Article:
But we can do more. Our recruitment commercials should share our nationally ranked programs, showcase our research campus, highlight the beauty of the horseshoe and present our state-of-the-art gym. Our commercials must command the respect of the business community while arousing the interest of 17-year-olds. It’s a tall order, but we can do it.

We have some of today’s smartest ad/PR minds on our faculty, and our journalism program is consistently ranked among the top in the country. We just need to apply the marketing principles we espouse to the school itself. For instance, first-year journalism students learn all about the importance of cohesive branding, but I counted 11 distinct Gamecock logos during the course of the Georgia game! One USC Athletic Dept. official has a story about an airport hat salesman who refused to carry Gamecock ballcaps. The reason? Too many logos. We need to pick one Gamecock logo and stick with it. (Personally, I vote for the mean-looking talon-bearing midfield version).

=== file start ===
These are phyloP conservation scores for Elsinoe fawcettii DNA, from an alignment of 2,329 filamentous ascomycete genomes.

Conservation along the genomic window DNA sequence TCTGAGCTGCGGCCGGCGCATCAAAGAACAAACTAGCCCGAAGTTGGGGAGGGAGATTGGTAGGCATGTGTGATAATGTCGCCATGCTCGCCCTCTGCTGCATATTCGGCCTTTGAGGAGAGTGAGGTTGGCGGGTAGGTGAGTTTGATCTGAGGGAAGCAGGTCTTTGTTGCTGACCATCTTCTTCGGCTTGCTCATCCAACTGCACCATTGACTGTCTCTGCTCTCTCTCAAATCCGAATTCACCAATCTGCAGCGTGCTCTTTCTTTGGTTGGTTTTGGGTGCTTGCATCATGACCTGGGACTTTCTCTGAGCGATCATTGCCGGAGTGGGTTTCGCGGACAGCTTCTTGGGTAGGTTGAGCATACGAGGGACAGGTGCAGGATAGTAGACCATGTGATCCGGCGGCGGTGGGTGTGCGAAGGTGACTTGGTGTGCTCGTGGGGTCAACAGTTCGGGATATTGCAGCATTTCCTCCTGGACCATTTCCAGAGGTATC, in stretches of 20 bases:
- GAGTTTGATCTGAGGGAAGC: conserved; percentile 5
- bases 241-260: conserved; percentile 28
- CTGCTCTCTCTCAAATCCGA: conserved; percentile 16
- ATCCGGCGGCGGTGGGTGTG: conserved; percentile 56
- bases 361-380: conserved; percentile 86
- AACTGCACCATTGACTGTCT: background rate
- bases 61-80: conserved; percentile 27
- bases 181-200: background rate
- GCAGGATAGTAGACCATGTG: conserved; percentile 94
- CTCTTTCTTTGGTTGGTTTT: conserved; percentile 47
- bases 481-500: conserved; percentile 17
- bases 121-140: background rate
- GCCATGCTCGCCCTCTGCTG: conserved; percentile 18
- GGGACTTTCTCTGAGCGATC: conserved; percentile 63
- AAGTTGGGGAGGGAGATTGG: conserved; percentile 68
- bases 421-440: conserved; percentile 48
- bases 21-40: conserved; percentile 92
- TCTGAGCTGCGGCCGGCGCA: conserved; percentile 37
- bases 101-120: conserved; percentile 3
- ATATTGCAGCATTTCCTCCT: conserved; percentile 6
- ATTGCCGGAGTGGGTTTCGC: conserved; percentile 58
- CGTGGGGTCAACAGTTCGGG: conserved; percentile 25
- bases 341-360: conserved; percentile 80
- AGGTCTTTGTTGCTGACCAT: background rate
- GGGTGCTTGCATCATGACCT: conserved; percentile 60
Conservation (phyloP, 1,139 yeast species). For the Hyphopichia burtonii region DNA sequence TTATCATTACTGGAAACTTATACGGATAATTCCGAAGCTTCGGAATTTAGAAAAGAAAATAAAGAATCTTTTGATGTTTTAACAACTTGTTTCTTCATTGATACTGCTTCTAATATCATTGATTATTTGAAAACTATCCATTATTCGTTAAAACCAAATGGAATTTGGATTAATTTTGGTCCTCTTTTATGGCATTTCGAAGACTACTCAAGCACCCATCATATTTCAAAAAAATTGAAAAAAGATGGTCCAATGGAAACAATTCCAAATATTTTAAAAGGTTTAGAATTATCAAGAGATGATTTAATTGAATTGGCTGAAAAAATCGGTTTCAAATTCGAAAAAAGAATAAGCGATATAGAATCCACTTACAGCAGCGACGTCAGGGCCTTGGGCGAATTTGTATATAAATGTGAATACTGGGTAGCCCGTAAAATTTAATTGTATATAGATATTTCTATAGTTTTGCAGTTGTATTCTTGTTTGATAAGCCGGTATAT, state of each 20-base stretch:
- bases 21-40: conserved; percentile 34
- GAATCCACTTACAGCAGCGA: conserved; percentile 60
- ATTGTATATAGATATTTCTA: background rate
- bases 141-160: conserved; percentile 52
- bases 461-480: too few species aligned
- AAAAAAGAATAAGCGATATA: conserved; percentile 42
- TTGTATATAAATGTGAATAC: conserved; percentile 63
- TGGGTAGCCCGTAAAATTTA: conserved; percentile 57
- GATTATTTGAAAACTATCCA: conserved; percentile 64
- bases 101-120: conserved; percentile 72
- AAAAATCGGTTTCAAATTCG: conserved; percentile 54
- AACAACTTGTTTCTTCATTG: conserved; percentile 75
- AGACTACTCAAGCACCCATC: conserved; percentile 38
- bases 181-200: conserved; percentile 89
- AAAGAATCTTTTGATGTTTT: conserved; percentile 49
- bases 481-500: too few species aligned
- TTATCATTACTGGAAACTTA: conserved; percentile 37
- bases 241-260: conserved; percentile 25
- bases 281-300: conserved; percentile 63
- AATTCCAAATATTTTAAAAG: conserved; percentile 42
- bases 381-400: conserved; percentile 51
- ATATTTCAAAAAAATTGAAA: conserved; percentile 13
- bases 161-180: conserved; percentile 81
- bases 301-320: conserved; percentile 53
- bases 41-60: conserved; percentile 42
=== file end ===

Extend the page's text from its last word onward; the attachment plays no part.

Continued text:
A few years ago, journalism professor Dr. Sonya Duhé conducted a case study examining equally football-crazed LSU. Chancellor Mark Emmert used every public opportunity to link the school’s football prowess with its academic success. It worked. Instead of just rooting for the football team, Louisiana residents started to root for the school itself. They increased funding and sent more of their children to study at LSU.

USC fans, I give you a challenge. Let’s channel some of our competitive football drive toward promoting the school we love. Let’s tie our athletic victories to our academic ones. Let’s share the story of this great institution and make USC irresistible to the next generation of students, legislators and financial supporters. Go Gamecocks!

Strong (smelling) women

Sure, I’m a feminist. I expect equal pay for equal work. I don’t respond well to gender-based limitations. And yet, I still enjoy fluttering around town in pretty printed skirts. It works.